The Grassi Museum is a building complex in Leipzig, Germany, home to three museums: the Ethnography Museum, Musical Instruments Museum, and Applied Arts Museum.

    It is sometimes known as the "Museums in the Grassi", or as the "New" Grassi Museum (to distinguish it from the older building with this name, now home to the municipal library).

    The museum is named for Franz Dominic Grassi, a Leipzig businessman of Italian descent, who bequeathed over two million marks to the city upon his death in 1880. This helped pay for a number of new constructions, including the Gewandhaus and the Mende Fountain, as well as the "Old Grassi Museum". Built from 1892-95 on the Königsplatz (now Wilhelm-Leuschner-Platz), this originally housed the Museum of Ethnography and the Museum of Arts and Crafts, and is now the municipal library.

  • Leipzig Museum of Applied Arts
    [ source: Wikipedia ]

    Leipzig Museum of Applied Arts

    The Museum of Applied Arts (German: Museum für Angewandte Kunst) is a museum in Leipzig, Germany. It is the second oldest museum of decorative arts in the country, founded just six years after the Kunstgewerbemuseum Berlin. Today it is part of the Grassi Museum, an institution which also includes the Museum of Ethnography and the Museum of Musical Instruments, based in a large building on the Johannisplatz.

  • St. Nicholas Church, Leipzig
    [ source: Wikipedia ]

    St. Nicholas Church, Leipzig

    The St. Nicholas Church (in German: Nikolaikirche) has long been one of the most famous in Leipzig, and rose to national fame in 1989 with the Monday Demonstrations when it became the centre of peaceful revolt against communist rule.

    The church was built around 1165 when Leipzig, also known as St. Nicholas's City, was founded. It is named after St. Nicholas, the patron saint of merchants and wholesalers, and is situated in the very heart of the city on the intersection of two then important trade roads. It is built partially in the Romanesque style but was extended and enlarged in the early 16th century with a more Gothic style. In 1794 the interior was remodeled by German architect Johann Carl Friedrich Dauthe in the neoclassical style. The church has been a Protestant seat since 1539 after the Protestant Reformation, but the Catholic Church is allowed to use it too.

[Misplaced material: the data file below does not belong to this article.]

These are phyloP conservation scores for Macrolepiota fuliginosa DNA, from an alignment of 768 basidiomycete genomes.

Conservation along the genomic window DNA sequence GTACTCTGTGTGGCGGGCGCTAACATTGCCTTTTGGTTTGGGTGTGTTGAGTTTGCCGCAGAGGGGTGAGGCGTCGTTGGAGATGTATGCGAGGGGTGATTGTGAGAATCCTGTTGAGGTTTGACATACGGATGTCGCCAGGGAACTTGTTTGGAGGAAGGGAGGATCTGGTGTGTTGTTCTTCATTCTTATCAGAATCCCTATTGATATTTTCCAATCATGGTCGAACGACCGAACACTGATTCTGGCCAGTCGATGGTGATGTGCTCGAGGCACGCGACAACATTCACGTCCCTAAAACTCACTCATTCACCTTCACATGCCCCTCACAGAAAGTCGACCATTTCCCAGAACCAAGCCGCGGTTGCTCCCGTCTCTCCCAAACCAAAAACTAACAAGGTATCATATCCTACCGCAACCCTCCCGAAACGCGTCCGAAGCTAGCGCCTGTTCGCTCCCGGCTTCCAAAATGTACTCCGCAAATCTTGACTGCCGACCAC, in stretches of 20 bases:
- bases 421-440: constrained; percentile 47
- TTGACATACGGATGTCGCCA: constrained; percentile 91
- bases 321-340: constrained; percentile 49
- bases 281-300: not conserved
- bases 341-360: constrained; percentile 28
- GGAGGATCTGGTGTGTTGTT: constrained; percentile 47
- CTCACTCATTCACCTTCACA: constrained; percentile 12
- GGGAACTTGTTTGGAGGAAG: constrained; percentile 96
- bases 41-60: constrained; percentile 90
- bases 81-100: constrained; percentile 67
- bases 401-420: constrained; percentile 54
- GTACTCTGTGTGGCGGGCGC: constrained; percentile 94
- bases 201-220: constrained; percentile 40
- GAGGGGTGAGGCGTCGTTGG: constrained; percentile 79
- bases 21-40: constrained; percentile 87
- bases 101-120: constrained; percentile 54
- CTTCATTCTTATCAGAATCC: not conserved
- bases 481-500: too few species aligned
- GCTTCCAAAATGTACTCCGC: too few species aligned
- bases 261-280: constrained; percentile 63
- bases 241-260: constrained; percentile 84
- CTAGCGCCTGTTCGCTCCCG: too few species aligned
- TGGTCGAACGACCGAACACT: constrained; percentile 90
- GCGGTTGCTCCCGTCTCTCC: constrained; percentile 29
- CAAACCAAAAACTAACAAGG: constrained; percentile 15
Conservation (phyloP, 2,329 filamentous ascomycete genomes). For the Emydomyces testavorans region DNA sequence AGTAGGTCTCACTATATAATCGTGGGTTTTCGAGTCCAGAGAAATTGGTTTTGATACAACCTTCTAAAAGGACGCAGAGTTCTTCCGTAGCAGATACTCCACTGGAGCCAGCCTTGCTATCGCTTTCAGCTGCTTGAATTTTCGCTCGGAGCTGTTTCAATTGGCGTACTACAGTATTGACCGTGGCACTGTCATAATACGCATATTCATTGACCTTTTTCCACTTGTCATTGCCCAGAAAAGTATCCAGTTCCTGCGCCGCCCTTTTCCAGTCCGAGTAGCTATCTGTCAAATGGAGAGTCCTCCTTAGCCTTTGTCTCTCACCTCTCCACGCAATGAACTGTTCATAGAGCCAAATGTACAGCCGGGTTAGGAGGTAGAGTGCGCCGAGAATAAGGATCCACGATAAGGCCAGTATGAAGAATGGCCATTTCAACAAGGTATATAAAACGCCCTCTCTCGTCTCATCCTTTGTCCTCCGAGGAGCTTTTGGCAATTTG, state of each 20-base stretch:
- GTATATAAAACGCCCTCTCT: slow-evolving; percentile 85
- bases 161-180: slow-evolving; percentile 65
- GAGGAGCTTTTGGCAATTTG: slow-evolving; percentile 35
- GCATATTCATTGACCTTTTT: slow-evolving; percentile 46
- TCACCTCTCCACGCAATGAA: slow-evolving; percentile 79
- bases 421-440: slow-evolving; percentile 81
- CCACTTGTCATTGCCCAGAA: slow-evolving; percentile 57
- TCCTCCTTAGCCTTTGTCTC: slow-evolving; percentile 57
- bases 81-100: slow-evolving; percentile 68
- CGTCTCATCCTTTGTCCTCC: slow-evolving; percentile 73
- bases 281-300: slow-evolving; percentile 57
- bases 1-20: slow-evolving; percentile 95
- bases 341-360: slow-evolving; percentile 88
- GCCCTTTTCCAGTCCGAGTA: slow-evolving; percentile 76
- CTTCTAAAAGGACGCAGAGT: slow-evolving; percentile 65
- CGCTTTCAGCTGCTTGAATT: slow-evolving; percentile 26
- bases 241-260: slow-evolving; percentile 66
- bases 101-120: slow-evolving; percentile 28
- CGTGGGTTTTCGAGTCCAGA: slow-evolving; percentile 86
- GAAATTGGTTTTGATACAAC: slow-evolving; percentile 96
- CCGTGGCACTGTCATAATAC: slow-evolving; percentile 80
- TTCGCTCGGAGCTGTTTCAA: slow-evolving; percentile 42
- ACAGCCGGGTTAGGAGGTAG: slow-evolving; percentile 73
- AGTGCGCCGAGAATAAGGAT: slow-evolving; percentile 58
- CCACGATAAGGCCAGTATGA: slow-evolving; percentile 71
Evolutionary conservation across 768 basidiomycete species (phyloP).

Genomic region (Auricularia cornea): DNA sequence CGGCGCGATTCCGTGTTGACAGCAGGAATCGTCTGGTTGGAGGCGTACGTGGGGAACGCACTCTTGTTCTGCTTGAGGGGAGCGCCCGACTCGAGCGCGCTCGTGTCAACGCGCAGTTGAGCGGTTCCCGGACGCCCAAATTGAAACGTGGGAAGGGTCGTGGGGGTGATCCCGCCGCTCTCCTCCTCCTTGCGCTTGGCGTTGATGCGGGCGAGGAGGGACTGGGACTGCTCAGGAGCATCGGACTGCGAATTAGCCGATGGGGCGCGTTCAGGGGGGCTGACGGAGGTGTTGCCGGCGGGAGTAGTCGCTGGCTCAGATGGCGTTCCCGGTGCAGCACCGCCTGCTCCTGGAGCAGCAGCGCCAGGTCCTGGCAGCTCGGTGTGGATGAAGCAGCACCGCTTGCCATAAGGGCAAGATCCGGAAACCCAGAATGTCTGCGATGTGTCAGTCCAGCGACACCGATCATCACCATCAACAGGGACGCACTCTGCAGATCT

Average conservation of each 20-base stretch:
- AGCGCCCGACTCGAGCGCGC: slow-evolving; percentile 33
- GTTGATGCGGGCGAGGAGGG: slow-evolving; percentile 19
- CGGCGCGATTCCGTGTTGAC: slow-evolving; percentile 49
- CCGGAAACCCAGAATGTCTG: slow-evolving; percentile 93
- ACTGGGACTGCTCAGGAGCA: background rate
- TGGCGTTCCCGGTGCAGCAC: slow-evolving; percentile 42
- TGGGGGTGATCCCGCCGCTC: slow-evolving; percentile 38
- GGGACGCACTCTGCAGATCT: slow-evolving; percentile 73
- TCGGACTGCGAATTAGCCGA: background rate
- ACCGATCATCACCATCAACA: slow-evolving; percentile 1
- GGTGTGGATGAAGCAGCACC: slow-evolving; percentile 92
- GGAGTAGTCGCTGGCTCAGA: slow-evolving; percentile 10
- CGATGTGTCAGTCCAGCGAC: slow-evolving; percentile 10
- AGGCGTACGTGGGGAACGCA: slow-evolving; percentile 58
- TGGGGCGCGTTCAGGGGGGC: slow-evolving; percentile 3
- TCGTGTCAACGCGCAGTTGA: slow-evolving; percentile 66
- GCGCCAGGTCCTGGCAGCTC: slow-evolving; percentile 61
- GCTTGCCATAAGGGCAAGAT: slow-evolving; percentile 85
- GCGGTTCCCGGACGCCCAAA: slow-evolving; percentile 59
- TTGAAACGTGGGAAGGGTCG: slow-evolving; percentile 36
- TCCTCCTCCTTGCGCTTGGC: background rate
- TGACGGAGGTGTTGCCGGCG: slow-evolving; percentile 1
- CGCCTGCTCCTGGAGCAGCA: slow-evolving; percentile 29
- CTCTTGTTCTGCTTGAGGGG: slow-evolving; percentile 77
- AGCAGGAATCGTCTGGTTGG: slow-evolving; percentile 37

The church saw four of the five performances (including the premiere) of the St John Passion by Johann Sebastian Bach on Good Friday in 1724, 1728, 1732, and 1749 as well as many of his cantatas and oratorios performed by the Thomanerchor.

  • Leipzig Museum of Ethnography
    [ source: Wikipedia ]

    Leipzig Museum of Ethnography

    The Leipzig Museum of Ethnography (German: Museum für Völkerkunde zu Leipzig) is a large ethnographic museum in Leipzig, Germany. Today it is part of the Grassi Museum, an institution which also includes the Museum of Applied Arts and the Museum of Musical Instruments, based in a large building on the Johannisplatz.

    The museum traces its origins to the historian, librarian and court counsellor Gustav Klemm, whose cultural historical collection found a permanent home in the newly-founded museum in 1869, shortly after his death. At first it was provisionally kept in former chemical laboratories in Leipzig. The collection was expanded in the following decades, and exhibitions were held in various buildings across the city, organised by the Association of the Museum of Ethnography. In 1895 the collection moved into the Old Grassi Museum on the Königsplatz, built over three years specifically for this purpose, though now home to the municipal library. The city of Leipzig took over the museum in 1904. In 1929 it moved into the New Grassi Museum on the Johannisplatz, whose construction had begun in 1925.

  • Monument to the Battle of the Nations
    [ source: Wikipedia ]

    Monument to the Battle of the Nations

    The Monument to the Battle of the Nations (German: Völkerschlachtdenkmal) is a monument in Leipzig, Germany to the 1813 Battle of Leipzig, also known as the Battle of the Nations. Paid for mostly by donations and by the city of Leipzig, it was completed in 1913 for the 100th anniversary of the battle, at a cost of 6,000,000 Goldmark.

    The monument commemorates Napoleon's defeat at Leipzig, a crucial step towards the end of hostilities in the War of the Sixth Coalition, which was seen as a victory for the German people, although Germany as we know it did not exist at that time. There were German-speakers fighting on both sides, as Napoleon's troops also included conscripted Germans from the French-occupied left bank of the Rhine as well as from the Confederation of the Rhine.

    The structure is 91 metres tall. It contains over 500 steps to a viewing platform at the top, from which there are spectacular views across the city and environs. The structure makes extensive use of concrete, although the facings are of granite. The monument is widely regarded as one of the best examples of Wilhelmine architecture. It is said to stand on the spot of some of the bloodiest fighting, from where Napoleon ordered the retreat of his army.

  • Museum of Musical Instruments of the University of Leipzig
    [ source: Wikipedia ]

    Museum of Musical Instruments of the University of Leipzig